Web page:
After the release of their 1990 7-inch, Gidget, Good Riddance began to cultivate their niche as a throwback band to the protest punk era. When they signed to Fat Wreck Chords to release '94's Decoy, followed by the persistently powerful and scathingly aggressive For God and Country in '95, their rampant left-leaning status was readily cemented in the punk scene. Four guys from Santa Cruz built their bully pulpit to deliver an idealistic musical credo of antiwar sentiment, veganism, animal rights and the unfair balance of political power.
The vocal protestations continued on what's easily one of the band's best records, A Comprehensive Guide to Moderne Rebellion, which was followed by constant touring and sponsorship from activist groups like Food Not Bombs and PETA. Good Riddance wasn't just up onstage preaching liberal ideals, a la some of today's megastars who collect causes and Grammys with equal zeal. At a Good Riddance show, you could actually get material and literature from their sponsorship organizations; the shows with Food Not Bombs were canned-food drives for local food banks with drastically reduced ticket prices for those choosing to participate. A Good Riddance show was activism in action.
"[We've] been involved in punk for so long [that the politics and attitudes] are central to who we are," says Rankin. "I've been vegan since '93, the other guys are vegan or vegetarian, we're members of the Green Party, we've gotten way more into politics."
"Growing up in Santa Cruz helped shape me as a political being," continues Rankin. "Activism, protests—it was all around me. Different people and cultures: activists, surfers, bikers, hippies, lesbians—my music, vision and attitude can all be traced back to Santa Cruz."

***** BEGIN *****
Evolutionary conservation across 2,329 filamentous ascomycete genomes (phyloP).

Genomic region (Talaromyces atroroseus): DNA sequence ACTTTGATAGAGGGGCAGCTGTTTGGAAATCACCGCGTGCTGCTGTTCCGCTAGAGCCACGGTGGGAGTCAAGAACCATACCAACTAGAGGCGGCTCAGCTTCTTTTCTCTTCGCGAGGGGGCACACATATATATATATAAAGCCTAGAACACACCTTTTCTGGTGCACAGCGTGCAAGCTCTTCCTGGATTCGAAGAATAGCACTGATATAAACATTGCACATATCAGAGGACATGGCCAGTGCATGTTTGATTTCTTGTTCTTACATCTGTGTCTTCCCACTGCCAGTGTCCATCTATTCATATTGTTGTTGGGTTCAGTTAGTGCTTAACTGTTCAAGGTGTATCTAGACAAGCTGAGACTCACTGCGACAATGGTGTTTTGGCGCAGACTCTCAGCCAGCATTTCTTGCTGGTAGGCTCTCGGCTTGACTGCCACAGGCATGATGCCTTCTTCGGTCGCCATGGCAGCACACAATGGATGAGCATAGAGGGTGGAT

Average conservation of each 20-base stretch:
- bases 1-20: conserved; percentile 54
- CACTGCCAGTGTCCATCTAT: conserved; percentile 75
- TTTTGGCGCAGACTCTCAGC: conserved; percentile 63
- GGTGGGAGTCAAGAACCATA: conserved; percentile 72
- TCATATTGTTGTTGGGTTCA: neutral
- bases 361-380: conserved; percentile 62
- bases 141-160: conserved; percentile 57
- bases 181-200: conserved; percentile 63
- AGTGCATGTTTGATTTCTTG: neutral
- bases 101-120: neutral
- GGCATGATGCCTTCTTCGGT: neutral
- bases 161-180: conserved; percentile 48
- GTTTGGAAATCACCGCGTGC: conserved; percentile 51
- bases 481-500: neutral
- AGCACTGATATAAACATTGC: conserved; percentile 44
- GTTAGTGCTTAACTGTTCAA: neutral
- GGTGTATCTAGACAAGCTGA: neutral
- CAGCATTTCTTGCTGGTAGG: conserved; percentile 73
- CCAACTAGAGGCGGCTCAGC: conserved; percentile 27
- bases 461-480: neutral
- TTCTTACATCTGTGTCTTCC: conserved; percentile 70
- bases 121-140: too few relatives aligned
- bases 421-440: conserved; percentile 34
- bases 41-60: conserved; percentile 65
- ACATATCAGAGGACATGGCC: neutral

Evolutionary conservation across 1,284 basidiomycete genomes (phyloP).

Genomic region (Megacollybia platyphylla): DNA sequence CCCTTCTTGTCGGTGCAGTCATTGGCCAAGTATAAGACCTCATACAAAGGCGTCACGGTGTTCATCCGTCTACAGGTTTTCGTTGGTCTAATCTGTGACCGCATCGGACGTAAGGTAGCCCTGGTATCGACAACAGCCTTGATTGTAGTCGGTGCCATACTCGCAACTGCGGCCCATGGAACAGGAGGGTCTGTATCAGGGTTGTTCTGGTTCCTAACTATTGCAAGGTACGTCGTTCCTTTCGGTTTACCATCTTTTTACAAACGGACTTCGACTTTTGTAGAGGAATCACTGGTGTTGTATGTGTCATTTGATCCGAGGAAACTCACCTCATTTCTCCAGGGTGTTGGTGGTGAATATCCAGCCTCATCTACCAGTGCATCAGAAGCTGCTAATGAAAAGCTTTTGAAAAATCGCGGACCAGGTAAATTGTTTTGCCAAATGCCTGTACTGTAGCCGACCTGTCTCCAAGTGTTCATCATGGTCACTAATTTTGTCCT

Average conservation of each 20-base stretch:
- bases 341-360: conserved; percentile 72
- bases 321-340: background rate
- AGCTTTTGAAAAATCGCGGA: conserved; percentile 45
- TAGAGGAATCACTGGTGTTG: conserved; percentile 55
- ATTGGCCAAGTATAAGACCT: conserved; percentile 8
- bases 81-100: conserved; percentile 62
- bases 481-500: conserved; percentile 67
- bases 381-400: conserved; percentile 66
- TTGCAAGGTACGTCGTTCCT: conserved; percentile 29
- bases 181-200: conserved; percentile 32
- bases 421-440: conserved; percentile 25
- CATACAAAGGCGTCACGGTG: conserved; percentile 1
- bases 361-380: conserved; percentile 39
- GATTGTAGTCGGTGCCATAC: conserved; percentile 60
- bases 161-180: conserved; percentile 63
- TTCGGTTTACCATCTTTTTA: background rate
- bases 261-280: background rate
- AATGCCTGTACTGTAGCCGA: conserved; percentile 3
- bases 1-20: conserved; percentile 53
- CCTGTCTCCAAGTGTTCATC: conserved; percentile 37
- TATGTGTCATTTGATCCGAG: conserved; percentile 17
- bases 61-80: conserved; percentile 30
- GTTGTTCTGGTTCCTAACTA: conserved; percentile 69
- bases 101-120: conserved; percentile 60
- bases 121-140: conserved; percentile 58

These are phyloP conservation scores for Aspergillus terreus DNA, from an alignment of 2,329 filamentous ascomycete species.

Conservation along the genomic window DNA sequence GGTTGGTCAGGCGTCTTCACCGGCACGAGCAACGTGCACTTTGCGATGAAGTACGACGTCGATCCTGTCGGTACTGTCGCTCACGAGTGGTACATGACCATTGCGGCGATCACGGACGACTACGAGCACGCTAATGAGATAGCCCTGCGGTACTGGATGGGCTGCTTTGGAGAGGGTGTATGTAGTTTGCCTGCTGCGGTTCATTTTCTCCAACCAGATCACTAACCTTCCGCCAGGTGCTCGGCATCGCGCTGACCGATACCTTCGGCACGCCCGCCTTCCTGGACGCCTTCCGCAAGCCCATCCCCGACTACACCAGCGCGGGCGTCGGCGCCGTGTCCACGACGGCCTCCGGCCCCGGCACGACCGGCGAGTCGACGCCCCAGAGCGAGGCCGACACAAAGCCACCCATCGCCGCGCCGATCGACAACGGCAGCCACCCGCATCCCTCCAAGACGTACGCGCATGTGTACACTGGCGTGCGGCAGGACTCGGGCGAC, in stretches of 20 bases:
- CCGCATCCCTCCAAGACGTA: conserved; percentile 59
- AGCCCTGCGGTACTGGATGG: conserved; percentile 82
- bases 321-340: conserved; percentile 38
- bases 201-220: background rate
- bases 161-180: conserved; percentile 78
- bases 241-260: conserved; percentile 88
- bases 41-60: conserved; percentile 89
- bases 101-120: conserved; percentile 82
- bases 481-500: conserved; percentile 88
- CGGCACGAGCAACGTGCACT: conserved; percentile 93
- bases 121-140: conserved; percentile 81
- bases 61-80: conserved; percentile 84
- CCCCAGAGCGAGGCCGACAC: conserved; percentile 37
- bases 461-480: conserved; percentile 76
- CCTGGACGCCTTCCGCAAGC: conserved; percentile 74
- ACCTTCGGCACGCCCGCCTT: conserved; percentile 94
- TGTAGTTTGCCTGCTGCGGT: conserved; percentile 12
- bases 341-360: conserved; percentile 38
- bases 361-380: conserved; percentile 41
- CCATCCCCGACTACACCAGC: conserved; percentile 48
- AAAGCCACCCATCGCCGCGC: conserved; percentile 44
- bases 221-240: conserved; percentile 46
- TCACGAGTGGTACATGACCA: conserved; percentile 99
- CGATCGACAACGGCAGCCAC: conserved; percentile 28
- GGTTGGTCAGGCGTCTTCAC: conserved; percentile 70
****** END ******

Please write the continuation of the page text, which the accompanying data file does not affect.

Good Riddance's latest offering, My Republic, will ultimately be their last, full of undeniable hooks and mature, melodic riffs. My Republic blazes with Rankin's ripping soliloquies on the current state of the world, from the directed bashing of the Bush family on "Texas" ("Got no respect and we've lost our trust/ and Texas, what has become of your favorite sons?") to the personal introspection of "Save the Children" ("... payback for my selfish ways/ feels like I've lost before I even start"). On the rousing track "Shame," Rankin sings, "What am I supposed to do ... and everything keeps changing, but I won't be around," as if he's foreshadowing the band's imminent dissolution. After a career spent swimming upstream, My Republic stands as the final protest. "We're extremely proud of that album," says Rankin. "It's more indicative of our earlier stuff. But, we don't feel that [as Good Riddance] we have a connection anymore."
It goes to show that these die–hard punks get caught up in the significant changes that come with age, but Good Riddance are retiring with grace, and even some excitement.
"We're looking forward to it," Rankin says of their last show. "It's definitely going to be weird and we have mixed emotions, but it [being our last show] probably won't even register. We've got people coming in from all over to see it."
And even though Good Riddance won't be preaching their ideals onstage collectively as a band anymore, they're all still heavily involved in the promotion of liberal politics and policies, and still firmly committed to the effort of "waking people up" to the realities that surround them.
"Thank you to everyone who supported us," concludes Rankin. "Hopefully [you've] taken what we've had to say to heart."
Good Riddance plays on Sunday (May 27) at 8:30pm at the Catalyst Nightclub, 1011 Pacific Ave, Santa Cruz. Tickets are $12-$15. (831.423.1338)